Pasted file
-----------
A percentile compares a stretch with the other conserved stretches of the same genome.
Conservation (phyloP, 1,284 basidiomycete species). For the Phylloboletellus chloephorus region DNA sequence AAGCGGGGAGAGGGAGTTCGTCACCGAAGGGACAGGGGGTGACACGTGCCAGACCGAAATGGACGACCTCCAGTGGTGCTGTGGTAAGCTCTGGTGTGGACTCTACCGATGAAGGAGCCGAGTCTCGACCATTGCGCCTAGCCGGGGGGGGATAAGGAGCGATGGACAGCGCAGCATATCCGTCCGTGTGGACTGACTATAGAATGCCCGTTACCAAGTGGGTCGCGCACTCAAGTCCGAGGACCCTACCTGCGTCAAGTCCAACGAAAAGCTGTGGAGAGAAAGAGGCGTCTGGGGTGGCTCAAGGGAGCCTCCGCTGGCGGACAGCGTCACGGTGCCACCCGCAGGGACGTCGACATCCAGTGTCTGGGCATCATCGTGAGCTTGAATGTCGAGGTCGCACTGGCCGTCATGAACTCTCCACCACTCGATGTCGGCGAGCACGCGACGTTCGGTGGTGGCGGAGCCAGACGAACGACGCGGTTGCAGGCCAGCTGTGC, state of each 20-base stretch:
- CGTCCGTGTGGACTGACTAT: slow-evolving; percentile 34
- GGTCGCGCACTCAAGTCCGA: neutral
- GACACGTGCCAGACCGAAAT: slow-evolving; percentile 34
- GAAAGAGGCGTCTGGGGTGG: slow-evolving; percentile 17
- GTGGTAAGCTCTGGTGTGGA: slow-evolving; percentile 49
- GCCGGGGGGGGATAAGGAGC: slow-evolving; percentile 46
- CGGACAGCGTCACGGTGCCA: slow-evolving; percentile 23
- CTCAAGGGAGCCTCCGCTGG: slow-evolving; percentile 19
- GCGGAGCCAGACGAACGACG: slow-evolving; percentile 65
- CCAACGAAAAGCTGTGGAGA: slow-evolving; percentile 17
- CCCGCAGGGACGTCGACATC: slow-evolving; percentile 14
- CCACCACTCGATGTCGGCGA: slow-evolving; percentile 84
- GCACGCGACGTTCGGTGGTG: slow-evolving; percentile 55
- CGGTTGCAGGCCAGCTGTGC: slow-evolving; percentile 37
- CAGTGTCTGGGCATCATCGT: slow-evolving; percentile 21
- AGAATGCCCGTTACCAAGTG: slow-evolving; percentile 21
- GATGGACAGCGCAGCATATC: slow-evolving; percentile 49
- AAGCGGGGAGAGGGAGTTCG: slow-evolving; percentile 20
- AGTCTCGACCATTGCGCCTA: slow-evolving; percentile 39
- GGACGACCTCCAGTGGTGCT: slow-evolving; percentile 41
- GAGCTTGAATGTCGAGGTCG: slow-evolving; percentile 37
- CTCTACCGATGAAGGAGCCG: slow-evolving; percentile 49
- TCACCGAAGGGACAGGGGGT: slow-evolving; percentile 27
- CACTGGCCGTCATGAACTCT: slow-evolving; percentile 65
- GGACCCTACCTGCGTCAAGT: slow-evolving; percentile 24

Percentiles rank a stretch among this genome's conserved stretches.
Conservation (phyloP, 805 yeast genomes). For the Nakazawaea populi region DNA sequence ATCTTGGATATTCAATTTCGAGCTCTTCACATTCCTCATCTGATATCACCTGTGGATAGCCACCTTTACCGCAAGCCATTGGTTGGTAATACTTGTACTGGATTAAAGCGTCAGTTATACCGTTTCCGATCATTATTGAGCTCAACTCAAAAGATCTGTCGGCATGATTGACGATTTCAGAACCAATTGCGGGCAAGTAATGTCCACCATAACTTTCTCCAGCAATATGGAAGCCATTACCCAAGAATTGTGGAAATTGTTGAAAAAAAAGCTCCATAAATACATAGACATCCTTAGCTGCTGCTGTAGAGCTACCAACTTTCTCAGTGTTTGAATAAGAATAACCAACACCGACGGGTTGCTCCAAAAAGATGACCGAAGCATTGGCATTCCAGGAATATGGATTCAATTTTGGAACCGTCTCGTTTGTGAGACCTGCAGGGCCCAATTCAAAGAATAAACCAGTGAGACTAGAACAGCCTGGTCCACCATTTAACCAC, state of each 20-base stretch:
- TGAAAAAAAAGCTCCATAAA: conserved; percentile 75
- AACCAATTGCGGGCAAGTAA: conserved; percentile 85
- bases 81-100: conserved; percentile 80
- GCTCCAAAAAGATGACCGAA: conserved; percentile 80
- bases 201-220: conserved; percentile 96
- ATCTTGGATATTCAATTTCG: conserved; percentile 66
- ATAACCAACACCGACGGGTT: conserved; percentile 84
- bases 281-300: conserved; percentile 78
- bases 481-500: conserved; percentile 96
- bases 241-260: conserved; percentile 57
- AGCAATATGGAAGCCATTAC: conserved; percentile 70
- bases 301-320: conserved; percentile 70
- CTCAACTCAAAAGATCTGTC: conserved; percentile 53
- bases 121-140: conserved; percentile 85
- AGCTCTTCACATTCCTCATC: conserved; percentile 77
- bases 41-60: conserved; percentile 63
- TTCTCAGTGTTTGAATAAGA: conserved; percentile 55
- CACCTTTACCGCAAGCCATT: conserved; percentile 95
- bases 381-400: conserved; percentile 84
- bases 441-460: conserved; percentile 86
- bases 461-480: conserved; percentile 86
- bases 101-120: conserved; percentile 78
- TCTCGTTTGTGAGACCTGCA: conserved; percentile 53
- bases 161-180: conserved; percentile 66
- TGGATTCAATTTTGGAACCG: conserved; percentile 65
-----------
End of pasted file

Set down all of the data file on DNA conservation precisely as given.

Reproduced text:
A percentile compares a stretch with the other conserved stretches of the same genome.
Conservation (phyloP, 1,284 basidiomycete species). For the Phylloboletellus chloephorus region DNA sequence AAGCGGGGAGAGGGAGTTCGTCACCGAAGGGACAGGGGGTGACACGTGCCAGACCGAAATGGACGACCTCCAGTGGTGCTGTGGTAAGCTCTGGTGTGGACTCTACCGATGAAGGAGCCGAGTCTCGACCATTGCGCCTAGCCGGGGGGGGATAAGGAGCGATGGACAGCGCAGCATATCCGTCCGTGTGGACTGACTATAGAATGCCCGTTACCAAGTGGGTCGCGCACTCAAGTCCGAGGACCCTACCTGCGTCAAGTCCAACGAAAAGCTGTGGAGAGAAAGAGGCGTCTGGGGTGGCTCAAGGGAGCCTCCGCTGGCGGACAGCGTCACGGTGCCACCCGCAGGGACGTCGACATCCAGTGTCTGGGCATCATCGTGAGCTTGAATGTCGAGGTCGCACTGGCCGTCATGAACTCTCCACCACTCGATGTCGGCGAGCACGCGACGTTCGGTGGTGGCGGAGCCAGACGAACGACGCGGTTGCAGGCCAGCTGTGC, state of each 20-base stretch:
- CGTCCGTGTGGACTGACTAT: slow-evolving; percentile 34
- GGTCGCGCACTCAAGTCCGA: neutral
- GACACGTGCCAGACCGAAAT: slow-evolving; percentile 34
- GAAAGAGGCGTCTGGGGTGG: slow-evolving; percentile 17
- GTGGTAAGCTCTGGTGTGGA: slow-evolving; percentile 49
- GCCGGGGGGGGATAAGGAGC: slow-evolving; percentile 46
- CGGACAGCGTCACGGTGCCA: slow-evolving; percentile 23
- CTCAAGGGAGCCTCCGCTGG: slow-evolving; percentile 19
- GCGGAGCCAGACGAACGACG: slow-evolving; percentile 65
- CCAACGAAAAGCTGTGGAGA: slow-evolving; percentile 17
- CCCGCAGGGACGTCGACATC: slow-evolving; percentile 14
- CCACCACTCGATGTCGGCGA: slow-evolving; percentile 84
- GCACGCGACGTTCGGTGGTG: slow-evolving; percentile 55
- CGGTTGCAGGCCAGCTGTGC: slow-evolving; percentile 37
- CAGTGTCTGGGCATCATCGT: slow-evolving; percentile 21
- AGAATGCCCGTTACCAAGTG: slow-evolving; percentile 21
- GATGGACAGCGCAGCATATC: slow-evolving; percentile 49
- AAGCGGGGAGAGGGAGTTCG: slow-evolving; percentile 20
- AGTCTCGACCATTGCGCCTA: slow-evolving; percentile 39
- GGACGACCTCCAGTGGTGCT: slow-evolving; percentile 41
- GAGCTTGAATGTCGAGGTCG: slow-evolving; percentile 37
- CTCTACCGATGAAGGAGCCG: slow-evolving; percentile 49
- TCACCGAAGGGACAGGGGGT: slow-evolving; percentile 27
- CACTGGCCGTCATGAACTCT: slow-evolving; percentile 65
- GGACCCTACCTGCGTCAAGT: slow-evolving; percentile 24

Percentiles rank a stretch among this genome's conserved stretches.
Conservation (phyloP, 805 yeast genomes). For the Nakazawaea populi region DNA sequence ATCTTGGATATTCAATTTCGAGCTCTTCACATTCCTCATCTGATATCACCTGTGGATAGCCACCTTTACCGCAAGCCATTGGTTGGTAATACTTGTACTGGATTAAAGCGTCAGTTATACCGTTTCCGATCATTATTGAGCTCAACTCAAAAGATCTGTCGGCATGATTGACGATTTCAGAACCAATTGCGGGCAAGTAATGTCCACCATAACTTTCTCCAGCAATATGGAAGCCATTACCCAAGAATTGTGGAAATTGTTGAAAAAAAAGCTCCATAAATACATAGACATCCTTAGCTGCTGCTGTAGAGCTACCAACTTTCTCAGTGTTTGAATAAGAATAACCAACACCGACGGGTTGCTCCAAAAAGATGACCGAAGCATTGGCATTCCAGGAATATGGATTCAATTTTGGAACCGTCTCGTTTGTGAGACCTGCAGGGCCCAATTCAAAGAATAAACCAGTGAGACTAGAACAGCCTGGTCCACCATTTAACCAC, state of each 20-base stretch:
- TGAAAAAAAAGCTCCATAAA: conserved; percentile 75
- AACCAATTGCGGGCAAGTAA: conserved; percentile 85
- bases 81-100: conserved; percentile 80
- GCTCCAAAAAGATGACCGAA: conserved; percentile 80
- bases 201-220: conserved; percentile 96
- ATCTTGGATATTCAATTTCG: conserved; percentile 66
- ATAACCAACACCGACGGGTT: conserved; percentile 84
- bases 281-300: conserved; percentile 78
- bases 481-500: conserved; percentile 96
- bases 241-260: conserved; percentile 57
- AGCAATATGGAAGCCATTAC: conserved; percentile 70
- bases 301-320: conserved; percentile 70
- CTCAACTCAAAAGATCTGTC: conserved; percentile 53
- bases 121-140: conserved; percentile 85
- AGCTCTTCACATTCCTCATC: conserved; percentile 77
- bases 41-60: conserved; percentile 63
- TTCTCAGTGTTTGAATAAGA: conserved; percentile 55
- CACCTTTACCGCAAGCCATT: conserved; percentile 95
- bases 381-400: conserved; percentile 84
- bases 441-460: conserved; percentile 86
- bases 461-480: conserved; percentile 86
- bases 101-120: conserved; percentile 78
- TCTCGTTTGTGAGACCTGCA: conserved; percentile 53
- bases 161-180: conserved; percentile 66
- TGGATTCAATTTTGGAACCG: conserved; percentile 65